By exorcising the demon red rot from his flying modified Ford Fiesta XR2, Lee Jiggins turned his nightmare into an automotive dream. 

Feature from Fast Ford magazine. Words & Photos: Dan Sherwood.

Everyone loves a horror film, don’t they? Surely even those who proclaim their hatred for the gore-soaked genre can admit they get a little bit of a kick from a well-timed jump scare or the nail-biting suspense of supernatural thriller.

But whether it’s the sight of blood splattering across the screen or the thought of a knife-fingered madman lying in wait under your bed that makes you cower behind your popcorn, there’s always a piece of us that enjoys peeking into somewhere we realistically know we shouldn’t.

It’s an age-old horror-flick tactic. We’re all screaming at the character on the screen to not go down into the basement, but they just have to do it anyway, often resulting in them meeting a rather sticky, if obvious, end.

Modified Ford Fiesta XR2 driving shot

This kind of curiosity in the face of potential disaster happens in the car world too. We tend to do things we know we really shouldn’t, but we just can’t help ourselves. It might be giving our already stressed engine just one more psi of boost, or even giving that 20-year-old bolt an extra ugga-dugga with the impact gun; we know in our hearts that we’re tempting fate, but we do it anyway. And this is a feeling that 31-year-old Ford fan Lee Jiggins knows only too well…

He says, “I don’t know what possessed me to remove the bodykit and have a look behind the arches, but it was at this point that I realised my outwardly tidy Fiesta was a complete rot box. I was gutted.”

Prior to this revelation, Lee thought he’d picked up a decent machine when he bought the Zetec-powered modified Ford Fiesta XR2 for just £2000 a few weeks previously. But his nightmarish discovery meant some major automotive surgery was in order if he was to resurrect his motor from the brink of death.

Modified Ford Fiesta XR2 interior shot

Lee remembers, “It was horrific. I had bought the modified Ford Fiesta XR2 back in 2015 as a cheap weekend toy to play around with, but it turned out that the hidden rust was even more extensive than I first thought. In the end I had to strip the car to a rolling shell and drop it off at the bodyshop to sort it out.”

Brewsters Motors in Essex was charged with ridding the Fiesta of the parasitic disease that was riddled through its body; a task that required taking the shell back to bare metal before replacing the majority of the panels, – including the rear quarter panels, the inner and outer sills, both front wings and the front panel – with brand new items.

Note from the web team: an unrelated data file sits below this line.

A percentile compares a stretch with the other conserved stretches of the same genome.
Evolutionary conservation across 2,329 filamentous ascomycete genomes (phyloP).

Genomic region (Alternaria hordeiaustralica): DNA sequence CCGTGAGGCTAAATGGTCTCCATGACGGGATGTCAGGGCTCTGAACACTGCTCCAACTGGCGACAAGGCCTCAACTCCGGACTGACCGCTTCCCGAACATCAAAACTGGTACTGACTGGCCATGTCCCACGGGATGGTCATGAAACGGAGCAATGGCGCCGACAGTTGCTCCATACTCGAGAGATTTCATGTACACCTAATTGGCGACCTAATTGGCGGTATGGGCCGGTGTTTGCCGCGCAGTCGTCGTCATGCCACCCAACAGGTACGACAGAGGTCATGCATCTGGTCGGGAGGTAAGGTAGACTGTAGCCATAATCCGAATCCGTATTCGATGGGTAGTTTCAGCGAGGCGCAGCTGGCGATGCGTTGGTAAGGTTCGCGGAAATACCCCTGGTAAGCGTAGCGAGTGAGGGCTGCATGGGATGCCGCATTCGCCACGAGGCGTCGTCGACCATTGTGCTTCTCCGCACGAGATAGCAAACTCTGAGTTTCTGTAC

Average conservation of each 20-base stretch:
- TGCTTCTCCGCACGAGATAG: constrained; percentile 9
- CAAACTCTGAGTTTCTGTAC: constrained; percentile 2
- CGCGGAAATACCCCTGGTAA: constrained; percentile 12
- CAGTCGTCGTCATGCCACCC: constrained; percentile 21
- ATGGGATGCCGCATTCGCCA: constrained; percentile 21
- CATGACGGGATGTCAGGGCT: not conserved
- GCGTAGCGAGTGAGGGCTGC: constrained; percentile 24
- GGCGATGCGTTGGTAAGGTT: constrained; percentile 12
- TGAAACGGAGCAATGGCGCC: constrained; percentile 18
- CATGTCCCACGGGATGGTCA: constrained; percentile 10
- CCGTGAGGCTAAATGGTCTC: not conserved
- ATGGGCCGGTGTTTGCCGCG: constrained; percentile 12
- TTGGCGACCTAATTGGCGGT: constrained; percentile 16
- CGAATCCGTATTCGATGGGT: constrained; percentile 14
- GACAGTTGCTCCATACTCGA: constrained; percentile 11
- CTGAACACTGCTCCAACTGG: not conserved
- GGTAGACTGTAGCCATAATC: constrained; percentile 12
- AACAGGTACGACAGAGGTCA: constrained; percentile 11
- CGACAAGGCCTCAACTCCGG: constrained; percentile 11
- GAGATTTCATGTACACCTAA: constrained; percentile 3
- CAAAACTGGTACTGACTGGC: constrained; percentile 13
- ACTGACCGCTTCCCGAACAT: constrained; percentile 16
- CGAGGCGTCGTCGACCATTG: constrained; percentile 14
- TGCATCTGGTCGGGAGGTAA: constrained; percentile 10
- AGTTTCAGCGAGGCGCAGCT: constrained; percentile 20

Modified Ford Fiesta XR2 engine shot

“With the body now looking less like the victim of a particularly vicious acid attack, it was given a fresh coat of factory Ford Diamond White,” says Lee. “When I got it back it looked so good that I couldn’t bring myself to drill holes in the perfect panels to refit the kit, as the kit itself was looking a little worse for wear and would’ve ruined the clean look of the paint job.”

But it wasn’t just the plastic bodykit that was showing signs of aging, as Lee noticed that the wiring loom in the engine bay was also way past its best, so thought it prudent to remedy the situation by installing a set of motorbike carburettors and eliminating the messy wiring.

Lee explains, “While I was doing the carb upgrade, I also acquired a set of Cobra Monaco Pro bucket seats, harnesses and a rear roll cage, as my vision for the build was a clean track car that could also be used as a show car. To complete this show-and-circuit hybrid, I also needed to lower the ride height, so I modified a set of Mk1 VW Golf coilovers for the front and fitted 50mm lowering springs with adjustable arms at the rear.”

Modified Ford Fiesta XR2 seats

The now racy-looking machine might have looked the part, but Lee was never happy with how the modified Ford Fiesta XR2 ran on the bike carbs and just couldn’t get the tune quite right. This niggling doubt ate away at his sensibilities, and he hit a crossroad with the build and even considered chucking in the towel and selling it.

“It was touch and go for a while, but in the end, I bit the bullet and bought an Omex individual throttle body kit and ECU,” Lee says. “It was a substantial investment, but it was worth every penny.”

As well as the fancy induction, Lee also installed an Ashley exhaust manifold and a bespoke cat-back system from Stuart at IWS Developments in Colchester, before a mapping session that resulted in a cool 160bhp and 140lb.ft readout on the dyno.

He used and abused his track toy for the next two years in this guise, the only upgrades being a full six-point Safety Devices roll cage that gave him an extra level of security should the worst happen while on circuit.